Cleanup Continues After La Habra Earthquake, Aftershocks

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As residents and crews continued to clean up and repair damages caused by a series of earthquakes in Orange County over the weekend, the effects of it were still being felt Monday.

The largest of the quakes, a magnitude-5.1, hit at approximately 9:09 p.m. Friday and was centered 1 mile east of La Habra at depth of 4.6 miles, according to the United States Geological Survey.


Fanning Elementary School was closed Monday, March 31, 2014, as district staff worked to assess its safety following a 5.1 quake. (Credit: KTLA)

The temblor caused power outages, ruptured water mains and structural damages to homes and businesses, primarily in the areas of Fullerton, La Habra and Brea.

It also forced dozens of residents out of their home, and while many were allowed to return to their residences after the evacuations, six homes remained red-tagged as of Monday morning, authorities said,

In Fullerton, a total of 83 residents were evacuated, according to police.

The majority of them lived at an apartment complex in the 2700 block of Associated Road that sustained damages in Friday’s earthquake. They were allowed to return to their homes Saturday night.

About 19 people in Fullerton remained displaced as of Sunday morning, authorities said.

The quake also triggered a rock slide on Carbon Canyon Road in Brea that caused a car to overturn, according to the Brea Police Department.

The road remained closed on Monday morning, and was expected to remain so until at least Wednesday, police said.

Some schools were also impacted the quake.

Fanning Elementary School in Brea was closed Monday as district staff assessed the site to ensure its safety for students, according to a statement from the Brea Olinda Unified School District.

It was not expected to open for another two weeks, said Yvonne Seal, an executive assistant with the district.


A house was taped off in Fullerton as a result of the 5.1 earthquake that hit on Friday, March 28, 2014. (Credit: KTLA)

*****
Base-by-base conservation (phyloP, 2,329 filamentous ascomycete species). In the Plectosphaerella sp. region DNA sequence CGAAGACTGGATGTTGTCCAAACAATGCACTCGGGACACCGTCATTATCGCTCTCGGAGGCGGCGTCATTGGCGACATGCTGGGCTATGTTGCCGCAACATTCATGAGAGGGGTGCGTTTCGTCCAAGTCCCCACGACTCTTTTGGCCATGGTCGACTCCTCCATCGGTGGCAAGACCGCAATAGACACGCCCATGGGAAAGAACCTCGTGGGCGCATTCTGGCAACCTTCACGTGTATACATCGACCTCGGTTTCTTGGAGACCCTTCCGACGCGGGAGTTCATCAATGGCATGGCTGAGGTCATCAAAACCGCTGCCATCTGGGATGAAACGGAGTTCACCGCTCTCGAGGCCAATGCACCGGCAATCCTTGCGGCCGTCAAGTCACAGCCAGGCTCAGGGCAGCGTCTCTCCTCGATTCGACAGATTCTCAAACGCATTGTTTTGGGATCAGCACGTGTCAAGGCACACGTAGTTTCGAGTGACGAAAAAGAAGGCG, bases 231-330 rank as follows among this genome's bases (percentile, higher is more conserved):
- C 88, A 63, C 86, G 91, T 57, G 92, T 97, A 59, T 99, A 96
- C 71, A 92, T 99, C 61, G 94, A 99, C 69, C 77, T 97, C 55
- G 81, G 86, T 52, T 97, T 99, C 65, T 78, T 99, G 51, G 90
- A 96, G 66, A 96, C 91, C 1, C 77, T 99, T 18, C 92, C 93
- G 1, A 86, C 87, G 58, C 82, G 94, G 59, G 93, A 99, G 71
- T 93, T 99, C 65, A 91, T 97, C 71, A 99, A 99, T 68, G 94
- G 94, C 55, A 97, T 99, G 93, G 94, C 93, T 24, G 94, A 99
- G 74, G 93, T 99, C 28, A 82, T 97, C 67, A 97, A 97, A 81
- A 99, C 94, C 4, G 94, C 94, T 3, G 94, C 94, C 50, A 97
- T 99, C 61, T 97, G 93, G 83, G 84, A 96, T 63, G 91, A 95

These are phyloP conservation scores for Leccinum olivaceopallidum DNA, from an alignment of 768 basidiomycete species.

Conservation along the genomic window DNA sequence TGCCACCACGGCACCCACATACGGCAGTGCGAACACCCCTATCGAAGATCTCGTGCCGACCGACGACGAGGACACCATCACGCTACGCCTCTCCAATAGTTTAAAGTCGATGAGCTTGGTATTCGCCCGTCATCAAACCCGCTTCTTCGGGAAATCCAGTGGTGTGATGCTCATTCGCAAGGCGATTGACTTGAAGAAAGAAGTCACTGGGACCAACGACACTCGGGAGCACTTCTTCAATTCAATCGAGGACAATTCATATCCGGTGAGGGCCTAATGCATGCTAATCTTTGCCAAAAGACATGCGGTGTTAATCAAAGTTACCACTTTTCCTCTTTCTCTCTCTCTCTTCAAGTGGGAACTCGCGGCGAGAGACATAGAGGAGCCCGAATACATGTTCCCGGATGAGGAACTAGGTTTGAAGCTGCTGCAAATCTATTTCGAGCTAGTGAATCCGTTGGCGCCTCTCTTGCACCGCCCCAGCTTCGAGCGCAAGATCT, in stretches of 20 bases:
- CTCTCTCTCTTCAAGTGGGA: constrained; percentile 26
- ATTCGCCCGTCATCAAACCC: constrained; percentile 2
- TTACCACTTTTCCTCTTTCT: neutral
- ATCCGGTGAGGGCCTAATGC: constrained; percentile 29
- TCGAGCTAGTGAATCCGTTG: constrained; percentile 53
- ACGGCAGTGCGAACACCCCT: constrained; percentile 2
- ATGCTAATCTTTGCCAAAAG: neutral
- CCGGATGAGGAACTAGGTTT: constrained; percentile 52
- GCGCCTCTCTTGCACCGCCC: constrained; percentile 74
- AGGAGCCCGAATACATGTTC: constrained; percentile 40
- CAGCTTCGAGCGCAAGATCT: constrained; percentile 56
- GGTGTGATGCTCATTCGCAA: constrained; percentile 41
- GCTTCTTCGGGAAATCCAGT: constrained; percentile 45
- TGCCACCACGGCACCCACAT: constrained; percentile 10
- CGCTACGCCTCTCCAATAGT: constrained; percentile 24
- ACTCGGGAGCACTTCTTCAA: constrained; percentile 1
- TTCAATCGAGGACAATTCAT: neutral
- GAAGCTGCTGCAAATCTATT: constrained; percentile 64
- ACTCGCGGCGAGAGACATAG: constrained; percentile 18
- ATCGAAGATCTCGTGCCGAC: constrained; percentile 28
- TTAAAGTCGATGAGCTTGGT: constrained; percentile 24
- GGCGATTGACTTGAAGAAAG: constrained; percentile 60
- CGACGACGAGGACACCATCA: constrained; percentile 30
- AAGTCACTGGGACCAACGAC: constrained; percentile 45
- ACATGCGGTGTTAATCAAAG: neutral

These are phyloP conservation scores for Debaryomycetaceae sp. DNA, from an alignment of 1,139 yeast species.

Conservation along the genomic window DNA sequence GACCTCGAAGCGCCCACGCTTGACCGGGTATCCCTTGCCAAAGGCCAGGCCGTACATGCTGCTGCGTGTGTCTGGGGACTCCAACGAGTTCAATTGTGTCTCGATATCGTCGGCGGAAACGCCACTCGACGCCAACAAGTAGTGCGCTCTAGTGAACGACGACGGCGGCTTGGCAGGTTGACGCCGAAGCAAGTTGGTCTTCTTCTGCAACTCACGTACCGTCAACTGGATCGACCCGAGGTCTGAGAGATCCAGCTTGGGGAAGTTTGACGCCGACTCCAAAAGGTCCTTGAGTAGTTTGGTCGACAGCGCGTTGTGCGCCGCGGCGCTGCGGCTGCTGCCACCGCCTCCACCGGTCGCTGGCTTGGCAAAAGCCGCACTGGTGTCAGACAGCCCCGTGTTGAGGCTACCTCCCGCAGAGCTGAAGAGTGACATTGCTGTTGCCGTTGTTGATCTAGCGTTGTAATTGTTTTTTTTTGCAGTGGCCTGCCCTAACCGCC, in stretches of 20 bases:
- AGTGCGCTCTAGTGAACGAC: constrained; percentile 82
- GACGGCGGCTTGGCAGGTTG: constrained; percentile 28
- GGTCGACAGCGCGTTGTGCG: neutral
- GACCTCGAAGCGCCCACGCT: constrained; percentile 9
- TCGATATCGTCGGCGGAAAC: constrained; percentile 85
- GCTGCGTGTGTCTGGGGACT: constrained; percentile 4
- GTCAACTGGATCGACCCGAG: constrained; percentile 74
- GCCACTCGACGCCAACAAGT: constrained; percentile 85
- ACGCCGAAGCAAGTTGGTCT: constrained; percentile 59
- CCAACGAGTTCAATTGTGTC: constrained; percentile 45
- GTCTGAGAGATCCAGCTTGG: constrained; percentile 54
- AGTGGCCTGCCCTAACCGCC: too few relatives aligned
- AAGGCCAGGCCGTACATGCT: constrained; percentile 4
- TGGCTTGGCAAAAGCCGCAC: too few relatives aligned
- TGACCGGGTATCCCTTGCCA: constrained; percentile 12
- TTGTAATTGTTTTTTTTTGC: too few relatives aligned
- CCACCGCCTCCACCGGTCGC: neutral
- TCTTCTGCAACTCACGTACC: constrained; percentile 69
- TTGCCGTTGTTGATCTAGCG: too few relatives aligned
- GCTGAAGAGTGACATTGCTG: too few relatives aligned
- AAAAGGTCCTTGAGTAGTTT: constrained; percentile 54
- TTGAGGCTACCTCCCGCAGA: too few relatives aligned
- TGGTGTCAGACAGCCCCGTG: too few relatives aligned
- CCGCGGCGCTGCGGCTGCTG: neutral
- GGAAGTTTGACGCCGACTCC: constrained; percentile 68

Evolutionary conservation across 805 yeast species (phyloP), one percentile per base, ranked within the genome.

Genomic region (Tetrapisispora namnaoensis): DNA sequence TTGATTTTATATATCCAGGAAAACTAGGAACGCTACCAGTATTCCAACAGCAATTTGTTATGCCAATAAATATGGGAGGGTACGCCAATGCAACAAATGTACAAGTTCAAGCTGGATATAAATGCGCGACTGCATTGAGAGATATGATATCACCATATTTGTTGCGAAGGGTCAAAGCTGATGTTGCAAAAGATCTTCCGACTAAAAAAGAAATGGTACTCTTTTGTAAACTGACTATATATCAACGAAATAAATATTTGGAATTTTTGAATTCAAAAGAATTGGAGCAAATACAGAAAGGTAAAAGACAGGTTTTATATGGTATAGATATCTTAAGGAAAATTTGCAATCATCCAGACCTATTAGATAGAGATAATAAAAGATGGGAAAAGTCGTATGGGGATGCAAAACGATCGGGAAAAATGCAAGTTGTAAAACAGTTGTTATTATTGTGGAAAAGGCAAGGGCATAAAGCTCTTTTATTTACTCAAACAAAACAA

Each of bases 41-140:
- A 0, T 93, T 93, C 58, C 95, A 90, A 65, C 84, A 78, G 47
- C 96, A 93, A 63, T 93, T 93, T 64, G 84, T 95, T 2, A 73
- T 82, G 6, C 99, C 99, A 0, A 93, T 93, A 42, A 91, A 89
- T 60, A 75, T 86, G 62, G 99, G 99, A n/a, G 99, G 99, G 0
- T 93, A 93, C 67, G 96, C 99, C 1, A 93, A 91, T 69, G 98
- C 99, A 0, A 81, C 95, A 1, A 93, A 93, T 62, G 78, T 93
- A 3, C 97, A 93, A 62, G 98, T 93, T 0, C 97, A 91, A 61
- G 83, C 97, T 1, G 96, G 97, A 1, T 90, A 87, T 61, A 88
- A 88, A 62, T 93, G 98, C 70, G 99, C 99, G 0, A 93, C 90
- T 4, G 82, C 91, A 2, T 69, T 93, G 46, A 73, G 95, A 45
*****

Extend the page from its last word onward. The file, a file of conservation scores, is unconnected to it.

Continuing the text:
The earthquake rattled a t-bar in a ceiling loose, affecting a few classrooms, Seal said.

Officials were concerned whether asbestos was present and creating health hazards in the school as a result, according to Seal. She added that the school underwent an encapsulation treatment several years ago to avoid asbestos exposure, and there was concern it may have been undone by the damage caused by the temblor.

Fanning childcare would be relocated to Mariposa Elementary School on Monday, according to the district statement.

Parents and staff would be alerted by a messenger system about their alternative school while Fanning was closed, Seal said.

Brea Olinda High School also sustained damages in some areas on campus as a result of the tremors, but that was not expected to impact the schedule and classes were scheduled to resume Monday morning, according to information posted to the school’s Instagram account.

Meanwhile, aftershocks continued to hit the area on Monday, including one with a magnitude of 2.1 that struck 2 miles north of La Habra shortly after 4:40 a.m., according to the USGS.

Dr. Lucy Jones, a seismologist with the USGS, described the aftershock activity as “normal.”

“This is a very normal aftershock sequence,” she tweeted Sunday. “Dying off as expected.”

She added that more aftershocks with a magnitude of at least 3.0 could be expected to continue during the week.

The largest aftershock to hit the area since Friday night’s temblor was a magnitude-4.1 that hit shortly after 2:30 p.m. Saturday.
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